Growing up strong children - listen to the local voices - Family Matters 2022
[supplied by SNAICC]
Aboriginal community-controlled organisations (ACCOs) around the country are demonstrating the unacceptable trend of increasing child removals can be halted when local communities are empowered and resourced.
The Family Matters Report 2022, released on Wednesday by SNAICC -National Voice for our Children, looks at what is working to turn the tide of over-representation of Aboriginal and Torres Strait Islander children in the child protection system.
It shows that where ACCOs are being given authority in child protection, where families have a voice in decision-making, and where there are accessible, culturally safe child and family services and supports, there are better outcomes for children and families.
SNAICC CEO Catherine Liddle said ACCOs were doing amazing work developing initiatives to drive positive change.
“I also acknowledge action from some jurisdictions in progressing our key calls for change, with some genuine efforts to empower communities and transfer authority to ACCOs.
“But what we aren’t seeing is transformative action and the resourcing of significant commitments that have been made at a Federal, State and Territory level.
“We need to see concerted efforts to break down silos and implement collaboration across government bureaucracies with ACCOs and their representative organisations such as SNAICC.
“There must be commitment to our early years services that have a proven track record in strengthening families and children, helping break the nexus between child protection and the youth justice systems."
At 30 June 2021 there were 22,243 Aboriginal and Torres Strait Islander children in out-of-home care, with Aboriginal and Torres Strait Islander children 10.4 times more likely to be in out-of-home care than non-Indigenous children.
Only 40.7% of Aboriginal and Torres Strait Islander children in out-of-home care were placed with Aboriginal and Torres Strait Islander carers – the lowest proportion in at least 20 years.
Dr Paul Gray, co-chair of Family Matters said 25 years after the tabling of the Bringing Them Home report it was unacceptable that Aboriginal and Torres Strait Islander children continued to be removed from their families at increasing rates.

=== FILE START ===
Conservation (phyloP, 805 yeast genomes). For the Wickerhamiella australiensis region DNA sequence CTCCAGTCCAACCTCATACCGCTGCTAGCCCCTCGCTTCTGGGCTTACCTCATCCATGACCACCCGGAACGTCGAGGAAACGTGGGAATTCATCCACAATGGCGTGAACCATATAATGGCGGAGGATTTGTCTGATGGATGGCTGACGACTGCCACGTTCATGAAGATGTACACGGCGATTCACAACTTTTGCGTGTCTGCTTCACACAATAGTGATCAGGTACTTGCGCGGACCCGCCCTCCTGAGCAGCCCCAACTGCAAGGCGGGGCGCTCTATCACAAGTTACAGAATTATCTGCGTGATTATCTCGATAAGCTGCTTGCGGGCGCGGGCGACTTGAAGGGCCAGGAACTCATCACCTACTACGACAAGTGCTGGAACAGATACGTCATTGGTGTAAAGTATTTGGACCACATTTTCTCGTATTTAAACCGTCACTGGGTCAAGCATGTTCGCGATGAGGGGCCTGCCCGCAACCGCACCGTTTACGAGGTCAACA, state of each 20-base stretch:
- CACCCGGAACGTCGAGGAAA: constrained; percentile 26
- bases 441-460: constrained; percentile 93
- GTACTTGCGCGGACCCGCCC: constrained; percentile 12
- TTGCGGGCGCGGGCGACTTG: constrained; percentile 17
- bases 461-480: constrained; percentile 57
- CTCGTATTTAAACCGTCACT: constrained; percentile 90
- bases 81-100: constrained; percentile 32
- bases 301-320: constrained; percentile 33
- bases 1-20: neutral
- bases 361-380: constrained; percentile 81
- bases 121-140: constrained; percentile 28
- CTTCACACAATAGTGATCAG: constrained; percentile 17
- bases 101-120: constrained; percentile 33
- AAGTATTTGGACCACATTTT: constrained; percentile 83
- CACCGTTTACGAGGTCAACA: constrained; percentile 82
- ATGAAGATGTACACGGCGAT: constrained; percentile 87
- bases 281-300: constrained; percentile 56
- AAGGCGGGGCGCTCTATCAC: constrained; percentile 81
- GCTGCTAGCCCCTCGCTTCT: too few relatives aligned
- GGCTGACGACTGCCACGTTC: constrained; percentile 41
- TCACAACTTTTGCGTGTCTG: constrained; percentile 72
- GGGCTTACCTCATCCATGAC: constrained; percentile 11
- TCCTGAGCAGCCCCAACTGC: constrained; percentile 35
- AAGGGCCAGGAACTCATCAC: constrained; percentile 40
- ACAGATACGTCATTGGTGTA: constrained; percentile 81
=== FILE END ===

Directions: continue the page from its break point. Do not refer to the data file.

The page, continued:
“Child protection systems in every jurisdiction disproportionately target and intervene in the lives of Aboriginal and Torres Strait Islander children and families – and this has been steadily increasing over the last 10 years.
“Notably, the fact that the proportion of Aboriginal and Torres Strait Islander children increases as interventions become more intrusive – from notifications and substantiations through to removals – emphasises the inherent inequality within these systems.
“This clearly demonstrates systemic issues affecting Aboriginal and Torres Strait Islander children and families, with child protection systems focused on surveillance and intervention rather than investing in effective, culturally safe supports for families in need.
“The Family Matters report has clear evidence-based recommendations that will transform these failing systems and change the trajectory for many of our children and families.
“Transferring authority to our communities, investing more in ACCOs to design and deliver family support services and legislating for a National Commissioner for Aboriginal and Torres Strait Islander children to oversee and report on the rights of our children are keys to this.”
Ms Liddle said The National Framework for Protecting Australia’s Children 2021–2031, Safe and Supported, also offers a way forward.
“For the first time we have a framework for protecting children that was designed with us, where we had a say.
“But for this to work the commitments that have been made have to be funded with an emphasis on prevention and early intervention.
“Our children and families cannot continue to pay the heavy price of government inaction.”
GQ's 'Model of the Year had an inspiring message for all Aboriginal boys and men [Dan Butler, SBS] Nathan McGuire is using his rising profile to call attention to First Nations matters such as ongoing racism and the presence of mob in the fashion industry.
Stolen Generation artwork missing for 70 years discovered in Manjimup home [John Dobson and Nicolas Perpitch, ABC] A lost piece of artwork painted by an Aboriginal child of Australia's Stolen Generations has been discovered hanging in a WA home 70 years later.
Exhibition success for Wik and Kugu Arts Centre [by Liz Inglis] Aurukun’s famous ku’ (camp dog) carvings are among 160 works installed in the inaugural display of Aboriginal and Torres Strait Islander art in the newly located Yiribana Gallery at the Art Gallery of New South Wales.